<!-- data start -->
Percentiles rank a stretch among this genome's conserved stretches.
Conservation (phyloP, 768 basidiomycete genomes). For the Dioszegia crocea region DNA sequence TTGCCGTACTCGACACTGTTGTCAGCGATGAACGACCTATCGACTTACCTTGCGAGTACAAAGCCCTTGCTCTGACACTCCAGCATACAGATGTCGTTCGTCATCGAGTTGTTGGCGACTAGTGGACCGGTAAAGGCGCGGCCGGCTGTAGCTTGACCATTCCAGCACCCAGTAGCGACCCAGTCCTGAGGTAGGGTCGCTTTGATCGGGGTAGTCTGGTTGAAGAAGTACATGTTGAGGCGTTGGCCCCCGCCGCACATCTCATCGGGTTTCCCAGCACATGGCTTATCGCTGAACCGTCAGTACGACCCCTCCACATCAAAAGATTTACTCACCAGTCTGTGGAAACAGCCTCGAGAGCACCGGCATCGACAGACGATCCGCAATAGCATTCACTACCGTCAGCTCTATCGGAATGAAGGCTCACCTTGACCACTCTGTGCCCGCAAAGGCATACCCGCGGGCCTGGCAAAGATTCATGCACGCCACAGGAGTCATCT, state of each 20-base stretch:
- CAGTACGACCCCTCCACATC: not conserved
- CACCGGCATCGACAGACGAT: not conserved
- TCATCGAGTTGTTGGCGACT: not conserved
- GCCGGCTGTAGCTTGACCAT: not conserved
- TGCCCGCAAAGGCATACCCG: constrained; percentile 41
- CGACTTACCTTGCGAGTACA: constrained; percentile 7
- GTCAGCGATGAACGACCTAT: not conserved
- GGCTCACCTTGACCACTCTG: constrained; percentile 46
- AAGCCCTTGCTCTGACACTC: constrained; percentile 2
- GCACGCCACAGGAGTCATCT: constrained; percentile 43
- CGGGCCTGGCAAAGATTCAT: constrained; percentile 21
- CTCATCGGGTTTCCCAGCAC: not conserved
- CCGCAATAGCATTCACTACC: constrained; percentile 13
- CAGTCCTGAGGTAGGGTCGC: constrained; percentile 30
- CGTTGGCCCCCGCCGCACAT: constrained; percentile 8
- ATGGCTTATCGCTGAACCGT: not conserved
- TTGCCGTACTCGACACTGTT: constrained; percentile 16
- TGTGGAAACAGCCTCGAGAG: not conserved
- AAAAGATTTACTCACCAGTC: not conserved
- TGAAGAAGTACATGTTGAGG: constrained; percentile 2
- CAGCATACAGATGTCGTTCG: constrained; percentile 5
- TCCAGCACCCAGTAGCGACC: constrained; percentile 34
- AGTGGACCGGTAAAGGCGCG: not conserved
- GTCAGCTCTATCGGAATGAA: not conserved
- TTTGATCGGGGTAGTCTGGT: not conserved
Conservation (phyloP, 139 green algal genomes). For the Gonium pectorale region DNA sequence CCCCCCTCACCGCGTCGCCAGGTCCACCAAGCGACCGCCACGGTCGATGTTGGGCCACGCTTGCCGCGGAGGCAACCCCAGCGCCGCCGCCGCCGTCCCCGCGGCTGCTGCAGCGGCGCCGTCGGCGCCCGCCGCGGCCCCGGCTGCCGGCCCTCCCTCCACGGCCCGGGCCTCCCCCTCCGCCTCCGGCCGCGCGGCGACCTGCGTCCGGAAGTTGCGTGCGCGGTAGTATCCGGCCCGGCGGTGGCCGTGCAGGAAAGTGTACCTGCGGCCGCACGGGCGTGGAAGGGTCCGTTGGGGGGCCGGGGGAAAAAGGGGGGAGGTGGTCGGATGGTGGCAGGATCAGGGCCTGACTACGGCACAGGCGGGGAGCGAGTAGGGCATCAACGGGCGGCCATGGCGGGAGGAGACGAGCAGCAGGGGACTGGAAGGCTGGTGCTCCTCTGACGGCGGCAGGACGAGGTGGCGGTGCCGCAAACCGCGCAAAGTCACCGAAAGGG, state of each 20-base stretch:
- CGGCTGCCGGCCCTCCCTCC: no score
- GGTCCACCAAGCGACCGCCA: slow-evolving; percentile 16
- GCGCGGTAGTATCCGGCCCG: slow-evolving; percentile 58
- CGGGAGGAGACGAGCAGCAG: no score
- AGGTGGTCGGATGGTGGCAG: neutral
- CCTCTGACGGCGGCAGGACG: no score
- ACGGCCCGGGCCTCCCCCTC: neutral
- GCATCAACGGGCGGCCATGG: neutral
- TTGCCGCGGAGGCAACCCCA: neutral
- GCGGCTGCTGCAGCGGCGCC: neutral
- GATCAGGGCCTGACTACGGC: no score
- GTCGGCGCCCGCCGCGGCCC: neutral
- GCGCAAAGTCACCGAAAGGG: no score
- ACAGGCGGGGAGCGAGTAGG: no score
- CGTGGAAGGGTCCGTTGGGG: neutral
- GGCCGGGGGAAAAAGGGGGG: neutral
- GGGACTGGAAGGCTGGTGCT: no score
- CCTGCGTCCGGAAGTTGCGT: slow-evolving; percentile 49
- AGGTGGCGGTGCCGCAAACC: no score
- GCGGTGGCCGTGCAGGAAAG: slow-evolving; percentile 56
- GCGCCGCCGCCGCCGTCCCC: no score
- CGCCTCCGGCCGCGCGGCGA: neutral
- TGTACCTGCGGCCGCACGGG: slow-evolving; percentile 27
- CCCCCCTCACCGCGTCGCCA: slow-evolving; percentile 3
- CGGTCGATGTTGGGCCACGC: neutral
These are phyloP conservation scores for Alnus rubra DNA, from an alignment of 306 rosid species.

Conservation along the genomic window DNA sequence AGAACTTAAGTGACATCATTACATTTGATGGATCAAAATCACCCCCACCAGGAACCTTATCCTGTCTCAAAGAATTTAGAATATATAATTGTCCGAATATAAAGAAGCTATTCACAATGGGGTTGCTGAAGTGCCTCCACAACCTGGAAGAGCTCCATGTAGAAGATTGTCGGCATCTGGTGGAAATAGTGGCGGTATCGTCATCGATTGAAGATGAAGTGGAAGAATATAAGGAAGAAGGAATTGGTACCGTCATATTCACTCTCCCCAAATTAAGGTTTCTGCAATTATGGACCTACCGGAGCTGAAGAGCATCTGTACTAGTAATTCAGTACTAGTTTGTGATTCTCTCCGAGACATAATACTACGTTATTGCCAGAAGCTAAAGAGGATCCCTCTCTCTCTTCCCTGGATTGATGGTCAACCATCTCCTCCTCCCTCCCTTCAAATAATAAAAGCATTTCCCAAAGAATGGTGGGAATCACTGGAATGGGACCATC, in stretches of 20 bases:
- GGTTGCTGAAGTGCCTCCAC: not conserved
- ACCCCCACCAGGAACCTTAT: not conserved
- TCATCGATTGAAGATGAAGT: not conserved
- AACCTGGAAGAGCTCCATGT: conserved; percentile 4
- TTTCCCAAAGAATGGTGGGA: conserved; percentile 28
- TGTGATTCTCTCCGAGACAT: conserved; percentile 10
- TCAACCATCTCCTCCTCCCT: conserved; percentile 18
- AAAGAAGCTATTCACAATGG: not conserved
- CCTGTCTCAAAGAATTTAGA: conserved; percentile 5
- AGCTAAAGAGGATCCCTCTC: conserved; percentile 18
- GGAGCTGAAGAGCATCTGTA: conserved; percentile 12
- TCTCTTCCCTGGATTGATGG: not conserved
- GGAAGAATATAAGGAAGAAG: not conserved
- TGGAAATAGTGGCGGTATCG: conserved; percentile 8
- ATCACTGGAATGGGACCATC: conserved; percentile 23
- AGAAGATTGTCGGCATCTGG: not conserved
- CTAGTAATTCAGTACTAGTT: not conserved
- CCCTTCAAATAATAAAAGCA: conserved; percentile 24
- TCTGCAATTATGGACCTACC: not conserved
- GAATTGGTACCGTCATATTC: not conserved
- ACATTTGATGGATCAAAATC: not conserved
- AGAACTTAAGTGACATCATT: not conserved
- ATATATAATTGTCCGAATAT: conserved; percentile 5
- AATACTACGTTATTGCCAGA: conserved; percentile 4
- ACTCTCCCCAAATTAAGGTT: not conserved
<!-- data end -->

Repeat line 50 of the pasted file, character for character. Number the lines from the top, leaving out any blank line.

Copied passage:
- CGCCTCCGGCCGCGCGGCGA: neutral